Some of Donald Trump’s tweets now feature a link highlighting false claims. Photograph: Jonathan Ernst/Reuters
Donald Trump

Twitter labels Trump's false claims with warning for first time

President rails against decision after his tweets on mail-in voting are marked with message: ‘Get the facts’


Twitter has for the first time taken action against a series of tweets by Donald Trump, labeling them with a warning sign and providing a link to further information.

Since ascending to the US presidency, Trump has used his Twitter account to threaten a world leader with war, amplify racist misinformation by British hate figures and, as recently as Tuesday morning, spread a lie about the 2001 death of a congressional aide in order to smear a cable news pundit. Throughout it all, Twitter has remained steadfast in its refusal to censor the head of state, even going so far as to write a new policy to allow itself to leave up tweets by “world leaders” that violate its rules.

The company’s decision on Tuesday afternoon to affix labels to a series of Trump tweets about California’s election planning is the result of a new policy debuted on 11 May. They were applied – hours after the tweets initially went out – because Trump’s tweets violated Twitter’s “civic integrity policy”, a company spokeswoman confirmed, which bars users from “manipulating or interfering in elections or other civic processes”, such as by posting misleading information that could dissuade people from participating in an election.

Trump responded on Tuesday evening with a pair of tweets that repeated his false claims about voting and accused Twitter of “interfering in the 2020 Presidential Election”. “Twitter is completely stifling FREE SPEECH, and I, as President, will not allow it to happen!” he wrote. Federal law protects the rights of internet platforms to moderate the third-party speech they publish.

Trump’s tweets include numerous false statements about California’s plan to expand access to voting by mail in November due to the coronavirus outbreak. The tweets now feature a light blue exclamation point icon, with the message “Get the facts about mail-in ballots”. The alert label may not be visible when the tweets are embedded in another web page, such as below.

Clicking on the alert will link users to a “Twitter-curated page” that variously describes Trump’s claims as “unsubstantiated” and false. The Twitter page also aggregates tweets from a number of journalists and publications explaining why Trump’s statements are false.

Trump’s claims about California on Tuesday were blatantly wrong. The state is not sending a ballot to anyone who lives in the state but rather those registered there. Sam Mahood, a spokesman for the secretary of state, Alex Padilla, said in an email only active voters in the state would be mailed ballots.

As states prepare for an unprecedented surge in mail-in voting because of the Covid-19 pandemic, Trump has repeatedly made baseless claims that this will lead to fraud. Voter fraud is extremely rare and one analysis found just 143 convictions involving mail-in ballot fraud since 2000, representing 0.00006% of the ballots cast during that time period.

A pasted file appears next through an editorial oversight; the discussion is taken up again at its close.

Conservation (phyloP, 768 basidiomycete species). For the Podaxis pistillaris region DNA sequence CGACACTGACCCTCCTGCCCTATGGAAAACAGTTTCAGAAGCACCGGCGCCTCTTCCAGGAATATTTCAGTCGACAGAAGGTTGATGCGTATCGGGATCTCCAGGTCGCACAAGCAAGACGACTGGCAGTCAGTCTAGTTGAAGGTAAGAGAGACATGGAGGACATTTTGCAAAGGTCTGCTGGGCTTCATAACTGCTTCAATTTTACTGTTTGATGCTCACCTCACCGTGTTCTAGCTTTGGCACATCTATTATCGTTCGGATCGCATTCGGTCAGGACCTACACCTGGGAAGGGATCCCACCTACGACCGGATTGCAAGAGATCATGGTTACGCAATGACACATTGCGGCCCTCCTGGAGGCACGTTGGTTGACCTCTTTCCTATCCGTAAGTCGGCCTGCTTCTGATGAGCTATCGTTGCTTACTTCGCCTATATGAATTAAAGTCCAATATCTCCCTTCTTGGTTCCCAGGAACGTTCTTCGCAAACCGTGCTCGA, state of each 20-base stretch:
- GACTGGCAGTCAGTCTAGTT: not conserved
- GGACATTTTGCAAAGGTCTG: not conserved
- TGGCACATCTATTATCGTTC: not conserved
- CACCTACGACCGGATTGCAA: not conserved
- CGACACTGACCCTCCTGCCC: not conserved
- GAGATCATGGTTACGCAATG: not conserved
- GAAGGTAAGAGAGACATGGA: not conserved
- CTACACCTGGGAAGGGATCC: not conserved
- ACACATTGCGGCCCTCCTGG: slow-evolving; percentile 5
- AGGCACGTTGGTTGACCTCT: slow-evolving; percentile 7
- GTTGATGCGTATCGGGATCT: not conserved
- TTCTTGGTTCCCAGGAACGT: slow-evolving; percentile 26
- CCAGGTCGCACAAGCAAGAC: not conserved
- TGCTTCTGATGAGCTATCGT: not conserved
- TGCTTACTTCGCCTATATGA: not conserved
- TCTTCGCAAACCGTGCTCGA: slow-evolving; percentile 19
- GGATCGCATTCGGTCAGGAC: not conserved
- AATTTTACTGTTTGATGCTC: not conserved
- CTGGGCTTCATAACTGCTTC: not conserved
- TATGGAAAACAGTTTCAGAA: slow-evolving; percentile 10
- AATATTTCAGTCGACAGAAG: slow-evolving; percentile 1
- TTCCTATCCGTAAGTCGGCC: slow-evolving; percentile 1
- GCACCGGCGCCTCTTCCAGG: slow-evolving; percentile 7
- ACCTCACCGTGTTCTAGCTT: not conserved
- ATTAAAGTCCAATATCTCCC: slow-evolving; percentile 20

Trump, who voted by mail in Florida in March, has made it clear that he opposes any effort to make it easier to vote by mail for all eligible voters, including sending an absentee ballot application to all voters, a measure the Republican National Committee does not oppose. In March, he said Democratic efforts in Congress to expand mail-in voting would make it so “you’d never have a Republican elected in this country again”. Studies have shown neither Democrats nor Republicans benefit from a switch to a vote-by-mail system.

Trump also attacked efforts to increase mail-in voting in Michigan and Nevada last week. He falsely said Michigan was sending absentee ballots to all registered voters; in fact the state was only sending an absentee ballot application. Trump later deleted his tweet and reposted a new one accusing the secretary of state of unlawfully sending the applications, something the secretary of state says is well within her authority.

Trump’s campaign manager, Brad Parscale, lambasted Twitter’s decision in a statement, framing it as an attempt by “Silicon Valley” to “obstruct and interfere with President Trump getting his message through to voters”. Parscale also asserted that Twitter’s “clear political bias” was a reason that the Trump campaign pulled its advertising from Twitter “months ago”.

Twitter banned all political advertising in November 2019, more than six months ago. At the time, Parscale decried the global policy change as “another attempt by the left to silence Trump and conservatives”.

Experts on misinformation raised questions about whether Twitter’s measure would be effective. Mike Caulfield, head of the Digital Polarization Initiative of the American Democracy Project, noted that the “Get the facts” phrasing could further entrench misinformation with its “legitimizing tone”.

“Get the facts implies there is a debate where facts are being marshalled in evidence,” he wrote on Twitter. “It elevates the claim.”

Claire Wardle, the director of First Draft News, also questioned whether Twitter’s information page would be effective in changing any minds.

“If we are to consider the reasoning behind this, it’s not a belief that this will change anyone’s minds, it’s to provide necessary context to a tweet that should be taken down, but if they did that would lead to more conspiratorial thinking,” she said. “They’re stuck between a rock and hard place.”